Jim Courier

A slightly stilted interview with the former tennis No.1. It was done at his insistence via email, my least favourite technique, because the typing intervieweee never quite sounds like himself, and there’s no way to react to something he says – a proper conversation rather than an exchange of letters, as it were. Done for Alpha magazine in about 2007.


In 1992, the sharp end of tennis featured legends like Ivan Lendl, Boros Becker, Andre Agassi, Pete Sampras and Stefan Edberg – but the world No.1 was Jim Courier. Possessing a great work ethic, big power and a battering forehand (not to mention flaming red hair and permanent baseball cap), Courier reached the final of all four grand slams, winning both the French and Australian Opens twice. He retired in 2000, though still plays on the Tour of Champions. Among his many other work commitments, he’s an incisive TV commentator, and is an important asset for the Seven Network’s coverage of the Australian Open.

You retired relatively early. What moment made you realise enough was enough?
I left the ATP circuit after 13 years. It was, in many way, a long time, but in others it felt like the blink of an eye. Leaving the ATP circuit was easy for me, as I knew I no longer had the desire to withstand the rigours of year-round touring.

You developed a broader outlook and an interest in the places you were playing. Does that kind of thing ruin you for top-level tennis?
There is a school of thought out there that you must live in a bubble to succeed at the highest level of any endeavour, but I don’t subscribe to that theory. Tennis players have the time to be able to walk the streets of a foreign town, visit art galleries, see concerts or whatever they fancy. Having outside interests has kept me sane thus far.

Do other players develop similar interests?
Some players have outside interests, but they are in the minority. It’s pretty easy to eat room service, play video games, watch TV and surf the web.

You were a renowned hard-worked and trainer. What inspired you to be like that?
There are certain things in sport, and in life, you can’t control. I’m very good at being prepared in the areas I do get to control.

Is there a better feeling that winning tennis matches?
Is this a family magazine?

Do you really have the best head of hair in the game?
For someone noted for wearing a hat on court, this question is news to me, but it’s not the worst thing to hear. Of course, I’d prefer to be known for what’s inside my head than on top of it.

Match fixing – what the heck is going on?
I’ve been pleased with the swift move by the International Tennis Federation, Association of Tennis Professionals and Women’s Tennis Association to get to the root of the allegations and reported problems. We have to be vigilant and aggressive with the discovery process while we work with gambling authorities and experts to ensure the game’s not infiltrated by a criminal element that could undermine our integrity and competitive credibility. But I urge caution to members of the media quick to accuse without evidence. We must allow due process to take its course for the accused, [and understand] that the accusers’ motives are to avoid paying winners, at the same time as creating more awareness for their businesses via free publicity. One must always consider the source.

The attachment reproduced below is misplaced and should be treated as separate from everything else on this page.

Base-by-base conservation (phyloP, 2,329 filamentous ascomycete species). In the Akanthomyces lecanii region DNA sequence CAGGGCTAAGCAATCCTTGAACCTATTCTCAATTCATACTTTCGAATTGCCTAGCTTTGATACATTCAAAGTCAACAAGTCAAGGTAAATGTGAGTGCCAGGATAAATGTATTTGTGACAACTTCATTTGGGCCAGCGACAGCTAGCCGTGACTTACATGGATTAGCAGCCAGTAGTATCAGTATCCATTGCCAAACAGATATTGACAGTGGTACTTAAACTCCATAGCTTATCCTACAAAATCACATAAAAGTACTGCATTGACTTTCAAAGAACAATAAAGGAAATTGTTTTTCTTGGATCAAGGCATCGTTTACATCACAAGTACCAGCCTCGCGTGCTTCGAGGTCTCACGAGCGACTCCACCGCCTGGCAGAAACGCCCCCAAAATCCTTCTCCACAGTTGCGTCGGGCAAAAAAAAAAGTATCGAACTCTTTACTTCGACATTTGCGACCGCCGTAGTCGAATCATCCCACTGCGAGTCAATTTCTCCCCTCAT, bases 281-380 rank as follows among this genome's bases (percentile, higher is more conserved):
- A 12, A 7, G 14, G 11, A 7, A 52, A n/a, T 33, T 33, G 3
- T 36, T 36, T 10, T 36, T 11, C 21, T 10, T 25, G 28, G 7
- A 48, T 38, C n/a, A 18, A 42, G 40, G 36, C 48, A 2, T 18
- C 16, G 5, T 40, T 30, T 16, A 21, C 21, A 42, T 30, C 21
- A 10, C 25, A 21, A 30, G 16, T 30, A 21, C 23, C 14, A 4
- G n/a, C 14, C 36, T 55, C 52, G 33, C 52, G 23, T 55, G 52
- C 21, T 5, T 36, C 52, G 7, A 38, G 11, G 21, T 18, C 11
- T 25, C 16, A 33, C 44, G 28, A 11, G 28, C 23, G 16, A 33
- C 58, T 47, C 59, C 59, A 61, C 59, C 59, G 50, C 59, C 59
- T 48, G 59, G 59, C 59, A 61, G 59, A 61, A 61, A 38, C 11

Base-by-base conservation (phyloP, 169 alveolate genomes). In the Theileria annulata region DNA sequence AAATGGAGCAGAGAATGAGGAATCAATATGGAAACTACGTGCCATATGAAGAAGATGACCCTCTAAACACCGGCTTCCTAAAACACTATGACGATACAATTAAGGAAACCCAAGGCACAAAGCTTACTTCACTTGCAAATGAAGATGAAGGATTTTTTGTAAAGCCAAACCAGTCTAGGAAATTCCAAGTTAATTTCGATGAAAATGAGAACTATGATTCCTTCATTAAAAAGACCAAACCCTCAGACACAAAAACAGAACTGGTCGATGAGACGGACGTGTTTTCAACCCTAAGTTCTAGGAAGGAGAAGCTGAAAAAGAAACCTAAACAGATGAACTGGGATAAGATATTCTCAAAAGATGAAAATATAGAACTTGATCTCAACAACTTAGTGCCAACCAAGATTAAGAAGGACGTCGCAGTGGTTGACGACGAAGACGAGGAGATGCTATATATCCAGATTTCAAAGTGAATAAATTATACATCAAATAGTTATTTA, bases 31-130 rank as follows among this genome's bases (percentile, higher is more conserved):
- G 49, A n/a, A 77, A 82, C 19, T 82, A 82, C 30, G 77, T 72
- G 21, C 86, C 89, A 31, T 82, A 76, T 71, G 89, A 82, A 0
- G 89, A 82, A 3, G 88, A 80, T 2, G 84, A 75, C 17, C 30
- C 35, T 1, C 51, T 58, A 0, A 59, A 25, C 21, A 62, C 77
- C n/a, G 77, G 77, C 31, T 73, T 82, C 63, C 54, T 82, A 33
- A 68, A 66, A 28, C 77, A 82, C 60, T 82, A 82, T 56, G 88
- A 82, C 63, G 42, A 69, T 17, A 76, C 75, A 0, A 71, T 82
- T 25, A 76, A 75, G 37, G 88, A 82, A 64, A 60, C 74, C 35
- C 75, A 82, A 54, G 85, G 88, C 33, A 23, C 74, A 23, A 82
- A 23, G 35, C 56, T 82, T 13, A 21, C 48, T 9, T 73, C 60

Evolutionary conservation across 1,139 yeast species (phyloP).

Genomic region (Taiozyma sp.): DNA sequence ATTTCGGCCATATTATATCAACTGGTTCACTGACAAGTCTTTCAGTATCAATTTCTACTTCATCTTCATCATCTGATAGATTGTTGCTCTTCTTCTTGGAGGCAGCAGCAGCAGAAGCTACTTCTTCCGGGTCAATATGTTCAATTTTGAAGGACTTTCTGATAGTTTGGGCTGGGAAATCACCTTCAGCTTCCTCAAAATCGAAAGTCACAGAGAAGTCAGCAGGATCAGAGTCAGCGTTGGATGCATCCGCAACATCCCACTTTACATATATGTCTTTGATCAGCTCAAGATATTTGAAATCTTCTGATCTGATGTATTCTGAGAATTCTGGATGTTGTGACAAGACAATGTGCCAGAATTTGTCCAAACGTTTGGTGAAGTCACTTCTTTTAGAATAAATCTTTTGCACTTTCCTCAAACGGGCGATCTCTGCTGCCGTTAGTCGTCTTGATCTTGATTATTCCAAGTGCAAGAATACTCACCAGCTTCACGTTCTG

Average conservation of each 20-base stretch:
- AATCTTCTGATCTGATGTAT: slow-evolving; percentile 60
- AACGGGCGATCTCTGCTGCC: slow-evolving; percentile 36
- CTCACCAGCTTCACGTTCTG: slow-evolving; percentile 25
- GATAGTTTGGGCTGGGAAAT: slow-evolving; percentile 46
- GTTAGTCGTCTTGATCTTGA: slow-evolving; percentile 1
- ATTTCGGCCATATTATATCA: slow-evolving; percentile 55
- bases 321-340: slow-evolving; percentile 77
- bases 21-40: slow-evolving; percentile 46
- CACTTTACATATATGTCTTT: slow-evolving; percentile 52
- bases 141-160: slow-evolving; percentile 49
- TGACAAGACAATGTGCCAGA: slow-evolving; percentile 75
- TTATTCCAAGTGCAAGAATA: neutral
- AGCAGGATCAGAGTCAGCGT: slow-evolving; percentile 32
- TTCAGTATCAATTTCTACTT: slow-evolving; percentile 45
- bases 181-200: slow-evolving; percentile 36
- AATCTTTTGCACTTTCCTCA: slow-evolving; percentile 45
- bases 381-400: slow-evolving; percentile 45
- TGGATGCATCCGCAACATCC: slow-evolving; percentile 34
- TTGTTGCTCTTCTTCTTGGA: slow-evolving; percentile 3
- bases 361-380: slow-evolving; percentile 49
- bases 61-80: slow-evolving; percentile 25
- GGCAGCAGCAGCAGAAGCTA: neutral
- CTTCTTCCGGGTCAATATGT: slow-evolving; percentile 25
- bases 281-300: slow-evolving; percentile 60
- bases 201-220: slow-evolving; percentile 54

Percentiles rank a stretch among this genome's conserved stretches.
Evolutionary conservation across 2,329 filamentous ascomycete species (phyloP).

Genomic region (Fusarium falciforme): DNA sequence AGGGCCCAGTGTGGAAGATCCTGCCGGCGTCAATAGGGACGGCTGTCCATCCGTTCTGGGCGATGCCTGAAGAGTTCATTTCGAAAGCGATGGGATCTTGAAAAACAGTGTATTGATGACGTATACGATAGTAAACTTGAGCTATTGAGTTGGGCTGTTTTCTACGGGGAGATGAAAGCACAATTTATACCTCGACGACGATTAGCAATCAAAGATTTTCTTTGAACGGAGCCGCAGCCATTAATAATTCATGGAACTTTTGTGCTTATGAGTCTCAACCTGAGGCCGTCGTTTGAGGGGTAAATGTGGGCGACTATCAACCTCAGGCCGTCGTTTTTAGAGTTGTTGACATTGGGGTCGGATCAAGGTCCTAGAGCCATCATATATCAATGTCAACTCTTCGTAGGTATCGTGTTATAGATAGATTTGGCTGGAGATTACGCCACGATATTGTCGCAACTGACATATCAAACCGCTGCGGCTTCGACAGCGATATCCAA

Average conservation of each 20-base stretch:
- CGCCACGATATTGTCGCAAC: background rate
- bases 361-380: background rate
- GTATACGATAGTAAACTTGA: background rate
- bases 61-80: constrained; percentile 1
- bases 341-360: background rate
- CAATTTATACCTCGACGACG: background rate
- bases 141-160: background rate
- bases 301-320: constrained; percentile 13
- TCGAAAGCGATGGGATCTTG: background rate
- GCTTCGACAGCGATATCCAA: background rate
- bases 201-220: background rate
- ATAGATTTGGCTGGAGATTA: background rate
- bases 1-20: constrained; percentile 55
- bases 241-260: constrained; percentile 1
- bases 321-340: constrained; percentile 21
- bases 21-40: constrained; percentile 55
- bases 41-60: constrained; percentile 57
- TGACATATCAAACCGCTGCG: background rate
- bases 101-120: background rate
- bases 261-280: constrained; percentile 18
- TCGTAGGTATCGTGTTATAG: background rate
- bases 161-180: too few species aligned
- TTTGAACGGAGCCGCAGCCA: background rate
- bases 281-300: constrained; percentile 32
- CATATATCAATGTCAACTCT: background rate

You give a lot back to the game. Do ex-pros have a duty to do that?
Top pros don’t have a duty necessarily, but the game suffers when players are miners and not farmers. It’s safe to say that the game has been very good to a lot of us; we should be grateful for the work done by pioneers to put us in a position where there’s great economic reward for the game’s best. If we can keep wind in the sails of the sports, it would seem to be a logical move.

What made Sampras so tough to play?
Serve, forehand, volley, athleticism, mental toughness… Shall I go on?

What does it take to be No.1 in the world and stay there?
To reach the pinnacle in tennis takes a healthy dose of natural athletic ability coupled with sufficient technique, discipline, desire, guts, mental fortitude and no small amount of luck with health. You’ll have to ask Roger, Pete, Rocket, Bjorn, etc, how to stay there for more than a year.

How does it feel to play a big match on a centre court, surrounded by thousands of screaming people?
It’s a great rush to hit a shot that creates joy not only for yourself, but for thousands of others at the same time. I’m more comfortable playing in front of a large crowd than on a side court with just a few people where you can hear and see everything they say and do. Large crowds turn into a white noise… A beautiful white noise.

How much are you looking forward to playing Mark Philippoussis during the Outback Champion series?
I look forward to taking “Flip” on. We practised in Dallas at the tournament there the other week and it felt good to play a practice set against him. We haven’t played a tournament match yet, but that should be a great challenge for me. The fans certainly enjoyed seeing him in Dallas.

Like him, can you see yourself on reality TV?
Not likely. You can see me on Channel Seven. That’s as close as I’m likely to get.

At the very top of the game, is it stronger now than when you were playing? Many of your peers were true legends.
The top level is very strong now, as it was in the ‘90s. The game has never been stronger from 15-100 in the men’s rankings.

Should we feel sorry for players who complain about spending all their time staying in hotels and living out of suitcases?
No. The life isn’t all glamour, that much is true, but it’s pretty hard to beat in general.

Who’s the next world No.1 after Federer?
It’s likely to be a few years before Roger relinquishes the throne, but you’d have to favour Nadal or Djokovic as of today.


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